Imminent Launch of Small-molecule Antiviral Drugs Poised to Enhance Treatment Success Rates for Hepatitis C Patients, Finds Frost & Sullivan

July 15, 2010

SINGAPORE, July 15 /PRNewswire/ — Efforts to raise disease awareness in the Philippines have increased the number of cases and patient pool available for hepatitis C treatment. Screening and detection efforts by the Red Cross as well as growing awareness in the Philippines have been largely responsible for the rise in the number of diagnosed cases. These campaigns have encouraged people, mostly from the urban areas, to opt for physical examinations that enable the detection of hepatitis C.

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Physicians and key opinion leaders (KOLs) believe that the diagnosis rate will increase gradually, after the Philippine Government officially implements its hepatitis C program to spread awareness of the disease in the country. In the future, refined versions of current hepatitis C virus (HCV) drugs, oral formulations of small molecule inhibitors, and the new drug class known as protease inhibitors are expected to improve treatment success rates for patients and take the market forward.

New analysis from Frost & Sullivan (http://www.pharma.frost.com), Multi-Client Study: Opportunities Assessment for the Hepatitis C Therapeutics Market in the Philippines, finds that the market earned revenues of $2.3 billion in 2007 and is expected to increase to approximately $4.5 billion by 2017, due to new drug launches occurring after 2010.

“The highest patient group for Hepatitis C in the Philippines is injecting drug users who share needles both for narcotic and therapeutic purposes,” says Rhenu Bhuller, Global Vice President of Pharmaceuticals and Biotechnology at Frost & Sullivan. “Another patient group at risk for Hepatitis C includes those who receive blood products that may not have been screened properly; the latter is more of a concern in rural rather than urban areas in the country.”

Although diagnosis rates have improved, there are impediments that are deterring market progression. Treatment of hepatitis C is restrained by the high cost of medication for patients who do not have health insurance. Combined with the known side effects, which include flu-like symptoms, neuropsychiatric disorders, and autoimmune syndromes, has resulted in lowered patient compliance.

The Philippines does not reimburse treatment for hepatitis C, and medical insurance companies do not allow reimbursement for these costs. In the Philippines, the cost of medicines is notably higher compared to other Asian countries and patients struggle to shoulder the cost of treatment. It is challenging for both urban and rural patients to afford the costly treatment for hepatitis C. Additionally, the intravenous mode of administration is viewed as inconvenient by many patients, resulting in lower compliance.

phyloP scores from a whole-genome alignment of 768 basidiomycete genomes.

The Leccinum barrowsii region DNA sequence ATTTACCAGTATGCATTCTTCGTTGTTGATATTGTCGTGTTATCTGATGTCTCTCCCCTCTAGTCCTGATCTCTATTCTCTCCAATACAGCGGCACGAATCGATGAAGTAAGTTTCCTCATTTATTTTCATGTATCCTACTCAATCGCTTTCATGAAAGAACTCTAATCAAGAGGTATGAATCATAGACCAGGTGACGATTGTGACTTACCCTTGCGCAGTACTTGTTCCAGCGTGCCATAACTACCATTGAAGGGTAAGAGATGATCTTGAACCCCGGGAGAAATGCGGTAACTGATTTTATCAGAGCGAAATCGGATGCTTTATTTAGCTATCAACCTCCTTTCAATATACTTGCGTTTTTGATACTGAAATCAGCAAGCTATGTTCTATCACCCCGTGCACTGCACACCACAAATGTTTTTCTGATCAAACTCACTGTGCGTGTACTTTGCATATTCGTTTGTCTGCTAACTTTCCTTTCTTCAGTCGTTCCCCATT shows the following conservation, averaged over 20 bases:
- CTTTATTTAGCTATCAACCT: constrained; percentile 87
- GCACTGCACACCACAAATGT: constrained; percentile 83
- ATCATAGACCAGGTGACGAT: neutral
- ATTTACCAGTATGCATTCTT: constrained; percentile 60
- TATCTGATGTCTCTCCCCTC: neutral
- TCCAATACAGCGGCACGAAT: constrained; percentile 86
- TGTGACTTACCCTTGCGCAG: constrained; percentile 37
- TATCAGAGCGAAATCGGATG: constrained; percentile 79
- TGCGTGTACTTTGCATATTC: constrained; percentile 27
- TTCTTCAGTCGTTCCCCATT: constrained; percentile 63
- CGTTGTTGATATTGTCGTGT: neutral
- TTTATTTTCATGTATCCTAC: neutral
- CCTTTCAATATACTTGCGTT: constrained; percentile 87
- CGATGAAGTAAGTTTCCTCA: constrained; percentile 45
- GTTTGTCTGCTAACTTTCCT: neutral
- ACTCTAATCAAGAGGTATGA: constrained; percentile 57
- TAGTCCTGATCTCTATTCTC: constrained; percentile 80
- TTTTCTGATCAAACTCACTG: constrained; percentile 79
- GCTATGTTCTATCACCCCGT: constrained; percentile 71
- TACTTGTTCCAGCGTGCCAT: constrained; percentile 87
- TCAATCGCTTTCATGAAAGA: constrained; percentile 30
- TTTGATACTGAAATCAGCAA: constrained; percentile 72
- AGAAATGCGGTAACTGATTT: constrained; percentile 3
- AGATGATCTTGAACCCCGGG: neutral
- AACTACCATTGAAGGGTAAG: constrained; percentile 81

“As far as treatment modes are concerned, small molecule antivirals are dominating the pipeline at present since they have met with success in the treatment of other viral infections, such as hepatitis B and HIV,” says Bhuller. “Several strategies are being explored in clinical trials, including add-on therapy to the current standard of care, interferon replacement, and ribavirin replacement.”

To circumvent the bottlenecks in this market, companies must offer treatment options that expedite efficiency, have fewer side effects, and be reasonably priced. Patients should be made aware of their disease status as early as possible and be encouraged to remain compliant to treatment. Additionally, incentives must be provided to ensure compliance to HCV treatment. This will amplify the likelihood of future compliance, especially for improved treatments.

To educate at-risk patients, public and private organizations, including pharmaceutical companies, must increase efforts to spread awareness. Greater information outreach will help patients obtain the right mode of treatment and ultimately stem the onslaught of the HCV virus in the Philippines.

If you are interested in more information on this study, please send an e-mail to Nicklaus Au, Corporate Communications, at nicklaus.au@frost.com, with your full name, company name, title, telephone number, company e-mail address, company website, city, state and country.

Multi-Client Study: Opportunities Assessment for the Hepatitis C Therapeutics Market in the Philippines is part of the Pharmaceuticals & Biotechnology Growth Partnership Services program, which also includes research in the following markets: Opportunities Assessment of Hepatitis C Market in Taiwan, Opportunities Assessment of Hepatitis C in China, Opportunities Assessment of Hepatitis C in Indonesia, Opportunities Assessment of Hepatitis C in Singapore, Opportunities Assessment of Hepatitis C in Australia, Opportunities Assessment of Hepatitis C in Thailand, Opportunities Assessment of Hepatitis C in Hong Kong, Opportunities Assessment of Hepatitis C in India, Opportunities Assessment of Hepatitis C in Korea, and Opportunities Assessment of Hepatitis C in Malaysia. All research services included in subscriptions provide detailed market opportunities and industry trends that have been evaluated following extensive interviews with market participants.

About Frost & Sullivan

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Multi-Client Study: Opportunities Assessment for the Hepatitis C Therapeutics Market in the Philippines



    Nicklaus Au
    Corporate Communications - Asia Pacific
    P: +603 6204 5836
    F: +603 6201 7402
    E: nicklaus.au@frost.com

    Donna Jeremiah
    Corporate Communications - Asia Pacific
    P: +603 6204 5832
    F: +603 6201 7402
    E: djeremiah@frost.com


SOURCE Frost & Sullivan

Source: newswire

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